Rang De Basanti is a good film. It lives up to the expectations and most important thing is that it surely meets the thought behind a tagline “a generation awakens”. Still there are some minuses but will have a look at it later.
Sue (Alice Patten) comes across her grandfather’s diary, who served in the British Force in India during the freedom movement. The diary is about our legendary freedom fighters Bhagat Singh, Rajguru and Sukhdev and how these freedom fighters sacrificed their lives for the country? Sue has come to India to make a documentary film on these freedom fighters on the basis of a diary. Where she meets bunch of college students and friends – DJ (Aamir Khan), Sukhi (Sharman Joshi), Aslam (Kunal Kapoor), Laxman (Atul Kulkarni), Karan (Siddharth) and Sonia (Soha Ali Khan).
Sue starts working on the film. At first instance these youngsters refuse to work in Sue’s film as they don’t identify themselves with characters from pre-independence era. They are citizens of modern India and for whom patriotism is just a word in dictionary. They can not relate to the concept of giving their life for the country. However, Sue’s film making progresses and DJ and his friends realize of being the actual descendents of these legendary freedom fighters and how they have never recognized their courage and spirit.
First half of the film does have some light moments. However, it’s difficult for a common viewer to digest a narrative which, goes back into past and returns to the present. From direction point of view these portions show director’s sheer brilliance. No doubt these portions have been executed with depth. From writing point of view Ajay’s (Madhavan) death in air crash and events leading to the climax is a work of brilliant. From this point of onwards Rang De Basanti holds viewer’s attention till climax.
Now, the minuses. After establishing the characters in first 30 minutes, story moves at a sluggish pace. Just before the interval it picks up but again in post-interval portions the intersection of past and present becomes too much. More editing was required for sure. Film could have survived without these portions. The major drawback of this enterprise is the climax. It completely does injustice. Rakyesh Mehra’s intetion is noble but still the climax is too radical and from extremist point of view. It was a novel idea of juxtaposing DJ and gang with our great freedom fighters but not to the extent of killing a defence misnister and the proceedings. Ending could have been better any time.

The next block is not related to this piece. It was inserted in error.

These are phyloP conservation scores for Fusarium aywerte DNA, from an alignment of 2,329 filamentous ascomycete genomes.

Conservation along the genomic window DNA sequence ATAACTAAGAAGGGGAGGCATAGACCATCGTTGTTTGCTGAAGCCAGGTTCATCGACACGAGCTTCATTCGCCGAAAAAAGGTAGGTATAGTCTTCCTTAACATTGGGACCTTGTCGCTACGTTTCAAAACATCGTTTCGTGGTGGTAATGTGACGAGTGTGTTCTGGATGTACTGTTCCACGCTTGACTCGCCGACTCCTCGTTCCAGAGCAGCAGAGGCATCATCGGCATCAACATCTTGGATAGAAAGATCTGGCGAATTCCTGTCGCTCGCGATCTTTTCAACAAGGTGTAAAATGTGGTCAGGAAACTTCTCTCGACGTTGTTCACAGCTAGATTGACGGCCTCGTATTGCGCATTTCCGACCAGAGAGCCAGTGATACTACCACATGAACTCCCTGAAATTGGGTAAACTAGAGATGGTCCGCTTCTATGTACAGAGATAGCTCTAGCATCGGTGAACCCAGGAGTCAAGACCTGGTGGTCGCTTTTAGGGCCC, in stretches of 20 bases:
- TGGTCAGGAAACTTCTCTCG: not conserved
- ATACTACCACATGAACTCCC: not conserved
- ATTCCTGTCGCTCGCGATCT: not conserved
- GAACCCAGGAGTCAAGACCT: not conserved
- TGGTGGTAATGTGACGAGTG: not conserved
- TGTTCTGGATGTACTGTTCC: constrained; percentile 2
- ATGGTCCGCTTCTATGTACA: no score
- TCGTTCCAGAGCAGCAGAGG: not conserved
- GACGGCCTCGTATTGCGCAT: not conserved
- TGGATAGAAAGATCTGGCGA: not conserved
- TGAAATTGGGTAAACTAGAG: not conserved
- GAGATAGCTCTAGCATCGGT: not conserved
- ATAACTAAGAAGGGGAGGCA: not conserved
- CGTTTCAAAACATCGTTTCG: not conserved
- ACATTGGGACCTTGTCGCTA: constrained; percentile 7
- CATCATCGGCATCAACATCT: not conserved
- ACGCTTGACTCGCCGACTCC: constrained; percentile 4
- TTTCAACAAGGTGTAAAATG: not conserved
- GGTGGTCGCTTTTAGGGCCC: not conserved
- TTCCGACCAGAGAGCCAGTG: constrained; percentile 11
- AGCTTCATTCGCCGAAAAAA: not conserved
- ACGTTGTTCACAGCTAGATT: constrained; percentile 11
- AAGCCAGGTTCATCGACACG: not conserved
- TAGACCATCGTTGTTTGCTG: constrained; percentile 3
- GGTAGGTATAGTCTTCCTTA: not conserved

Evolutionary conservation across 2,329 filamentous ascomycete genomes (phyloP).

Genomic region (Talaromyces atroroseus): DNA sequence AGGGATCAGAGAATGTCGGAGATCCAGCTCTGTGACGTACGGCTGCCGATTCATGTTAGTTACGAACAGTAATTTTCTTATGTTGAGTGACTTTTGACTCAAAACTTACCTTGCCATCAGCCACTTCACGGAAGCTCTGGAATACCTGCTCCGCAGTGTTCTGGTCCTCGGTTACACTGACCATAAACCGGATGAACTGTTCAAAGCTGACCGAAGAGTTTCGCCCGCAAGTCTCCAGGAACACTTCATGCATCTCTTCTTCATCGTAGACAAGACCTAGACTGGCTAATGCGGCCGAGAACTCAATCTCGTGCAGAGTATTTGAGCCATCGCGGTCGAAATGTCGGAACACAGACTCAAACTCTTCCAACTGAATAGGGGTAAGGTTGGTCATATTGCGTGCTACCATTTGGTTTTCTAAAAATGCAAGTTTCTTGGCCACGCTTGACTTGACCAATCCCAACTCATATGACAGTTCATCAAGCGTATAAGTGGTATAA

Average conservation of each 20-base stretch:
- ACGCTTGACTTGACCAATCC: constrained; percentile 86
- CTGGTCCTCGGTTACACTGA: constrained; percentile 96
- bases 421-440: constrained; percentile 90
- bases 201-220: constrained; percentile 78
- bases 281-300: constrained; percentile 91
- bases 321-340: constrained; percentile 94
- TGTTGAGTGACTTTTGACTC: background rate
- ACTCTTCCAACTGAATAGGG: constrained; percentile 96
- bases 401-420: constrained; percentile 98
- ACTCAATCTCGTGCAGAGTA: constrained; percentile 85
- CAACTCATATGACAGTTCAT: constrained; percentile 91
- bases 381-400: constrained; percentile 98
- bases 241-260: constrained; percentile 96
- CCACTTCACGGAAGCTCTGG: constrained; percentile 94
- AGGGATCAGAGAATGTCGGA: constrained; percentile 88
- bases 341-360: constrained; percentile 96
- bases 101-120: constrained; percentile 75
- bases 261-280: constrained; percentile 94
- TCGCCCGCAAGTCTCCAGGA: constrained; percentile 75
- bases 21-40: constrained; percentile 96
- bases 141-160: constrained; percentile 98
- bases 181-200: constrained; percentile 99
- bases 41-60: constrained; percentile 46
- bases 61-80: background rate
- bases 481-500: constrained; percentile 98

As usual Aamir Khan delivers a knock-out performance but other supporting actors Atul Kulkarni, Siddharth, Sharman Joshi, Kunal Kapoor and Soha Ali Khan carry the film on their rugged shoulders equally with Aamir Khan. Madhavan plays his small part with conviction. Wahida Rehmna, Anupan Kher, Om Puri, Kiron Kher play their part with grace. Alice Patten is brilliant.
No question about Rakyesh Mehra’s detailing about every small thing. May it be India in 1930s or modern India. Rakyesh Mehra’s direction is apt. He does show his brilliance in few sequences. Binod Pradhan’s cinematography is outstanding. Action (Allan Amin), visual effects (Pankaj Khandpur) and dialogues (Prasoon Joshi, Rensil D Silva) are first-rate.
On the whole, Rang De Basanti is not for aam junta and the masses, which are looking just for an entertainment. Rang De Basanti forces us to think and most importantly ignoring some flaws Rang De Basanti stands to its ethos.
“Zindagi jine ke sirf do hi tarike hai. Ya to jo raha hai use bardasht karo ya phir jimmedari uthao use badalne ki.”